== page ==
Megan :

I totally agree. I think sometimes when you can loosen your grip on the details of life, things actually fall into place way more easily than you could ever imagine. From the outside, people looking in are confused. They wonder, wait a second. They just dropped everything and they traveled the world and now they’re back and everything’s okay.

Candice:

They were so irresponsible!

Megan :

It’s almost like they said, they were so irresponsible. Things need to fall apart for them, when it’s actually the opposite, because you were out enjoying yourself, you were traveling around the world, enjoying cultures and food and people. So you didn’t have that tight grip on your life that so many people have, and you weren’t clinging desperately to all the details that you needed to fall into place, if that makes sense.

Candice:

Totally, totally.

Megan :

That’s not a concept that people understand who haven’t actually taken that leap and done something really big and weird, from their point of view.

Candice:

We were excited to start a new career. You know, it was the new something, our new salary jobs. So it was great having that new excitement as well.

Megan :

Do you have any insights for food bloggers listening? Because we are all drooling over this whole idea of exploring the world right now and exploring different cuisines? About how to do this without traveling. Then also maybe give us a few tips about how to make something like this happen. You talked about putting together a resource, where you’re going to talk people through that. So can you give us some insider secrets?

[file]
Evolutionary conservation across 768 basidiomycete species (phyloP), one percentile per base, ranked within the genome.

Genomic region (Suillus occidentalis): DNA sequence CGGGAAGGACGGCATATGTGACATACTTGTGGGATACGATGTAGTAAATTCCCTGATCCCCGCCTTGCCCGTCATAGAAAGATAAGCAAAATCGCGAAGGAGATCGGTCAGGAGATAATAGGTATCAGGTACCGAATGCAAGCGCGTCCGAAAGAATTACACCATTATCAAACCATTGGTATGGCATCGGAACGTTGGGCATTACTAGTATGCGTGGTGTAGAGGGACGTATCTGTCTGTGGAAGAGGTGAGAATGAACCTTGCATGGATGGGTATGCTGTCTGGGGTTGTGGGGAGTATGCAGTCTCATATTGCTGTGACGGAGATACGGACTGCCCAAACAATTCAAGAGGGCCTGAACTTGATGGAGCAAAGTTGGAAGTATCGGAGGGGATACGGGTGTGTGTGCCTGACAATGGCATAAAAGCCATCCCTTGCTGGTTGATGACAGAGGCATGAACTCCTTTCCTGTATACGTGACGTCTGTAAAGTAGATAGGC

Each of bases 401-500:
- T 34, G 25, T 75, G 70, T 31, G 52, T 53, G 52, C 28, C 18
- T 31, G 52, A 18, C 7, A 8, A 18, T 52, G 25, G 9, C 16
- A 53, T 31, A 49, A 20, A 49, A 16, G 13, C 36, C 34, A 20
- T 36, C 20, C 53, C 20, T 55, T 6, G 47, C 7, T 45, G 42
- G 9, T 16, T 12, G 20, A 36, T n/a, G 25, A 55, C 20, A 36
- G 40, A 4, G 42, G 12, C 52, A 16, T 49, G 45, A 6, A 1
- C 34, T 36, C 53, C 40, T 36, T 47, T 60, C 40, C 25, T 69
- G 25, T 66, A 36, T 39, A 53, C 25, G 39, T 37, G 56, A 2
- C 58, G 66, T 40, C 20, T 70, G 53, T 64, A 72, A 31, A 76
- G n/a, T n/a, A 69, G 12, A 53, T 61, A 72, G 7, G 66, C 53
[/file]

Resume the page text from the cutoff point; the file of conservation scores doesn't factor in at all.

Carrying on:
Candice:

So plan it in advance, but don’t over plan. Don’t let money stop you, because we left without enough money to finish the trip and created ways to make it work. That’s actually probably the best advice. Try to find a house sitting position, a long term house sitting position, even if it’s just for a month. There are tons of them all over the world, especially in high profile areas during the off season. These people have these mansions and awesome houses that just sit empty for nine months a year. So my greatest advice is if you want to just dip your toe in the water, get the house sitting position for a month in some crazy place. You can work from home now. So just go work from home there.

Megan :

How do you find those? I mean, that’s not like an Airbnb type thing. That’s more high profile. You mentioned mansion’s. So where do you go about finding that?

Candice:

We used trustedhousesitters.com, which I think operates a little bit differently than it did when we were using it. It’s like applying for a job. The first hundred applications are the ones that get looked at. You want to get in as quickly as possible, and you want to have a good resume to show that you’re responsible. If they have pets that they need watched, you want to tell them about your experience with pets. It’s just about getting in and applying and applying and applying because so many people want to house sit. You can build your own little house sitting resume like that. Like you’ve built your job resume. So just jump in and do it. Just like the trip around the world right?.